“I believe this is the best tenant protections [lawmakers] will pass, and I will sign it,” Cuomo said, according to the New York Post.
Brooklyn lawmakers expressed satisfaction and relief at reaching an agreement.
State Sen. Andrew Gounardes, a Democrat representing Bay Ridge and other Southwest Brooklyn neighborhoods, said the new law will help tens of thousands of people in his district.
“The Housing Stability and Tenant Protection Act will provide New York’s tenants with the strongest protections they have ever had and will be a big step forward in addressing skyrocketing housing costs and homelessness. For the tens of thousands of working-class and middle-class families in our district who are renters, these sweeping tenant protections will provide much-needed relief,” Gounardes, a freshman lawmaker, told the Brooklyn Eagle in an email.
Gounardes vowed to conduct an education campaign to familiarize his constituents with the new laws. “I look forward to working with both tenants and landlords in the district to ensure to they understand the effects of this legislation and their rights under the new rules,” he said.
Another freshman lawmaker, state Sen. Zellnor Myrie, called the reforms the most substantial housing measures in more than 70 years.
“This bill is the strongest package of tenant protections New York has seen since World War II. For decades, our communities have lost hundreds of thousands of rent regulated units, but with this legislation, we are putting power back in the hands of tenants,” said Myrie, a Democrat whose district includes parts of Sunset Park, Park Slope and Crown Heights.”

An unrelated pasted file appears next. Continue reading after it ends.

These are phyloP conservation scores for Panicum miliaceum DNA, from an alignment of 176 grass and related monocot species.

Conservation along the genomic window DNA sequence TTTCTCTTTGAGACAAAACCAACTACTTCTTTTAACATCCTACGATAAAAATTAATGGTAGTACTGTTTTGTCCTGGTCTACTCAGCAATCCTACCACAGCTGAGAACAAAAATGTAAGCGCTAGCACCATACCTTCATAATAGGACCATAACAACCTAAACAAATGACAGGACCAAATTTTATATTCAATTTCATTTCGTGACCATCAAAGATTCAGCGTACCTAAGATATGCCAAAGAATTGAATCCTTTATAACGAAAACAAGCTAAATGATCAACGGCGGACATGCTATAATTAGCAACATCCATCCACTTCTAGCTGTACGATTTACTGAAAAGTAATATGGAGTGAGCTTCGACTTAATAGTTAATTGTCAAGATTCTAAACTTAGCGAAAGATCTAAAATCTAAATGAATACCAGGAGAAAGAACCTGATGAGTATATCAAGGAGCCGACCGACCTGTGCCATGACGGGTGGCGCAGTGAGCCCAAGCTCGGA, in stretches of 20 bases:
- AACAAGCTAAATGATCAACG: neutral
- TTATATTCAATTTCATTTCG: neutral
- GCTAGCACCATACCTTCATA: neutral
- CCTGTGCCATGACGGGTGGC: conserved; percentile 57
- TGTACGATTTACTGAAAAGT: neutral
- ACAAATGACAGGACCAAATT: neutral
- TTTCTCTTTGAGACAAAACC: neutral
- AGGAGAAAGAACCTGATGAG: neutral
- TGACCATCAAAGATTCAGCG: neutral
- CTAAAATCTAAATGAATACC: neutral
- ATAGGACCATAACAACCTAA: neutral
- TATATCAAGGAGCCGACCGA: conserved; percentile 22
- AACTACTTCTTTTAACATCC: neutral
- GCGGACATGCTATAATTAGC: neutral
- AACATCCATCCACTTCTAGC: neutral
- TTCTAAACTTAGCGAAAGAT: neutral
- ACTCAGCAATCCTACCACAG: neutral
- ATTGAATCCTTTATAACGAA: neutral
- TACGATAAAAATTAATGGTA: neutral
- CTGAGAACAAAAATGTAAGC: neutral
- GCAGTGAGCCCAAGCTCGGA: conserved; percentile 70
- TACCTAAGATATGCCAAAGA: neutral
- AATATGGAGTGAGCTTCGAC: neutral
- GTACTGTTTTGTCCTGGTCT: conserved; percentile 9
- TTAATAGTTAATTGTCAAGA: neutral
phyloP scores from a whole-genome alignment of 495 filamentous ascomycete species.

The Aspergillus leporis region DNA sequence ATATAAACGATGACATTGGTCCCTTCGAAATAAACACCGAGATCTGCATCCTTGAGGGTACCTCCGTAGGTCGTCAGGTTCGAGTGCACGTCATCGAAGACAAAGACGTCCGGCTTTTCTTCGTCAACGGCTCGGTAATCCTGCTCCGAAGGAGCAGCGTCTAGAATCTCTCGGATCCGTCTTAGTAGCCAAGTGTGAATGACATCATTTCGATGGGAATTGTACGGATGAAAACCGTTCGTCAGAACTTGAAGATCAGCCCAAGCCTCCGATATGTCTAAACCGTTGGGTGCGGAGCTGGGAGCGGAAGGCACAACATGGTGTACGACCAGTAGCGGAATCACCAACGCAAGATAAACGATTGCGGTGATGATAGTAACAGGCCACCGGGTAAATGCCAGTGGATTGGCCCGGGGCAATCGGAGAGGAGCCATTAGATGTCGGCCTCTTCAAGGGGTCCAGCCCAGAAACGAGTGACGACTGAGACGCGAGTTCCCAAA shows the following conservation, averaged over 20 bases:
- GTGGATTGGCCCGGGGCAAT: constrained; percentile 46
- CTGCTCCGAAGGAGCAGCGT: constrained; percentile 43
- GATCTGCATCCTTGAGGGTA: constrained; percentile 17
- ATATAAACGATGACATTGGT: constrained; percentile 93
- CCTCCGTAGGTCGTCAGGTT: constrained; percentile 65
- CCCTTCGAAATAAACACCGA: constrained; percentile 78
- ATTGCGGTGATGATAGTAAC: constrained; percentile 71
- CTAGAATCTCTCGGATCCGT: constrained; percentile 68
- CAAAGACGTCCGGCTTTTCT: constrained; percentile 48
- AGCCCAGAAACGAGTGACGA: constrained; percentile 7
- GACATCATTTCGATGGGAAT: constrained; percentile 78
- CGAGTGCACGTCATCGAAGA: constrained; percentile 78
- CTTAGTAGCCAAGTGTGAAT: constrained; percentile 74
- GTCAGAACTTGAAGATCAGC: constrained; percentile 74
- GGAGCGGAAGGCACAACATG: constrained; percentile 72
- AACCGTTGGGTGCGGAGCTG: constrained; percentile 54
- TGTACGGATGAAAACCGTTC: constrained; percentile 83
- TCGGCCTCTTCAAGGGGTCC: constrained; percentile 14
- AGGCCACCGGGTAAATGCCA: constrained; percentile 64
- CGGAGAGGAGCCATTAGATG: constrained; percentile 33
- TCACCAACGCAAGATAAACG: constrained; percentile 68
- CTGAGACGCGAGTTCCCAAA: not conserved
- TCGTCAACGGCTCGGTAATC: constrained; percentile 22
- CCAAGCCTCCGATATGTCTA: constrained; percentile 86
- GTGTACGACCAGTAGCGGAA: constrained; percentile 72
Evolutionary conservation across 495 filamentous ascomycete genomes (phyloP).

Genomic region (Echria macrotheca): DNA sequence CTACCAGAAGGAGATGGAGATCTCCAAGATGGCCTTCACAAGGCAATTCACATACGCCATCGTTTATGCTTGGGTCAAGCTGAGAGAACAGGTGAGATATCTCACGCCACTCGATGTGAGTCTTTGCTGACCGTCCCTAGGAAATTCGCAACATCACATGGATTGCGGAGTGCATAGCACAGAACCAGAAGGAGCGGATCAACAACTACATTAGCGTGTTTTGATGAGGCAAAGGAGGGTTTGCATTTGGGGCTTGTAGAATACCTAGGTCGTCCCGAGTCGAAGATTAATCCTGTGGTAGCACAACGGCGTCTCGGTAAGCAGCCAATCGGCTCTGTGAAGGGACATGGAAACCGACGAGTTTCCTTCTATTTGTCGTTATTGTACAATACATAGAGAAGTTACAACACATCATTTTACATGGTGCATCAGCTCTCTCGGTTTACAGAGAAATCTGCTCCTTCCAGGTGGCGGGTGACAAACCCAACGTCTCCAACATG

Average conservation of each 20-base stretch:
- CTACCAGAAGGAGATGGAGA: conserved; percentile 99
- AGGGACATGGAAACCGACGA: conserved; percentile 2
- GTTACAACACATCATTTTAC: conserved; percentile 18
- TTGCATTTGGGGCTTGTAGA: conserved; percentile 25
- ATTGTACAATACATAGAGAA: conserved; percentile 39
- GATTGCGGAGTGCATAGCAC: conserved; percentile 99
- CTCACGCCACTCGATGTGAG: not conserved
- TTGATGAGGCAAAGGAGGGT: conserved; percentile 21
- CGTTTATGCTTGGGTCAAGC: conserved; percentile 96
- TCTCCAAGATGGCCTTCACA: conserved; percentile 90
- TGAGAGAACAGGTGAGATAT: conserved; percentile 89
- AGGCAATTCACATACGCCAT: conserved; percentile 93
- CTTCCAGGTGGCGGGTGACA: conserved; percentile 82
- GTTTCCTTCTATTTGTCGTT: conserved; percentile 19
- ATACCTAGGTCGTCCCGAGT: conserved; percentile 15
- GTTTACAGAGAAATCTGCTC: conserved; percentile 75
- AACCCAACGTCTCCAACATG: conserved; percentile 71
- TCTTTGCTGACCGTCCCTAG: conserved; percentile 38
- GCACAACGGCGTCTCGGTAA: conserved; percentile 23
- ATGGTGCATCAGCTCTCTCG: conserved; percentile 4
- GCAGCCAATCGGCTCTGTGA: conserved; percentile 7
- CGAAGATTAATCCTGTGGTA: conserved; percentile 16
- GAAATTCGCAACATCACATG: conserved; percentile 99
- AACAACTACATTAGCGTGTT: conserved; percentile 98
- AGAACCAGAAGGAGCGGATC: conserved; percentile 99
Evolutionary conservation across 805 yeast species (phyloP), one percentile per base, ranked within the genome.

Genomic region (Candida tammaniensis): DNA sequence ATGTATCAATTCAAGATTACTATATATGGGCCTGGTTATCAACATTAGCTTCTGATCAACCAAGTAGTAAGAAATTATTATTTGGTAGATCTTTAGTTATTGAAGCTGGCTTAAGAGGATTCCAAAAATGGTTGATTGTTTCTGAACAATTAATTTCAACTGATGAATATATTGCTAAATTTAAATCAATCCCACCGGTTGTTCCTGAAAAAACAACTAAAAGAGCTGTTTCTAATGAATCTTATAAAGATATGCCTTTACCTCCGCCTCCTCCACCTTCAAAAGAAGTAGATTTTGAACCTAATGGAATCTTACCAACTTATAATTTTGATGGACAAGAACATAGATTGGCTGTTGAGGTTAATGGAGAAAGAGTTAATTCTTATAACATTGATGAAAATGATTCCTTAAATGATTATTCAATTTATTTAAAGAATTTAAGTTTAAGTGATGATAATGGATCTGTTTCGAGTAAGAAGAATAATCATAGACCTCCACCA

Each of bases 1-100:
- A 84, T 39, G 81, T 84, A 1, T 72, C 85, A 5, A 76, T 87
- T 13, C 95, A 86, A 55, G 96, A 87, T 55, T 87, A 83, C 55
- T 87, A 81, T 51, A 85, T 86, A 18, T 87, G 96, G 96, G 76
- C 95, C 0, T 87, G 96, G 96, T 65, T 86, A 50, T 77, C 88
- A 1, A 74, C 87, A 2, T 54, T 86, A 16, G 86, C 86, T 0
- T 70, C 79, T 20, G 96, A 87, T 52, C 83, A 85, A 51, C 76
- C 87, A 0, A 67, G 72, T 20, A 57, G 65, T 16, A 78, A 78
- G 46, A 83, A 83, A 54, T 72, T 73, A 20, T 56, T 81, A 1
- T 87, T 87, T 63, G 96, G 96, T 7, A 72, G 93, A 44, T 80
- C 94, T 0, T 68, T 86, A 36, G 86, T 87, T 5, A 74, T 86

Assemblymember Mathylde Frontus, a Democrat whose Bay Ridge-Coney Island district contains more than 18,000 rent-regulated apartments, said the new law will offer tenants stability.
“I’m very happy with the tenant protection package that was agreed to. By making common-sense rent protections permanent, we provide all New Yorkers a degree of stability that gives them a chance to catch their breath financially. Among the many good things this package of laws provides, it prevents price gouging through vacancy bonuses that previously allowed landlords to raise rent by as much as 20 percent and allows the preferential rent rate to become permanent for the life of the tenancy,” she said.
Republican Assemblymember Nicole Malliotakis told the Eagle she planned to review the new legislation.
“My concern is striking a balance where tenants are protected and owners can continue to make improvements for the health and safety of occupants. One thing that needs to be addressed is the skyrocketing property taxes that have led to higher rents, empty storefronts and an unsustainable rise in the cost of living for homeowners and tenants alike,” said Malliotakis, who represents parts of Bay Ridge and Staten Island.
Landlord industry disappointed
Property owners expressed disappointment with the bill, charging that it will hurt small, mom-and-pop landlords.
The group Taxpayers for an Affordable New York issued a statement slamming the bill and warning that the legislation will not do what it is intended to do.
“This legislation fails to address the city’s affordable housing crisis and will lead to disinvestment in the city’s private sector rental stock consigning hundreds of thousands of rent-regulated tenants to living in buildings that are likely to fall into disrepair,” the statement read.
Update (3:52 p.m.): This article was updated to include reactions from Brooklyn lawmakers.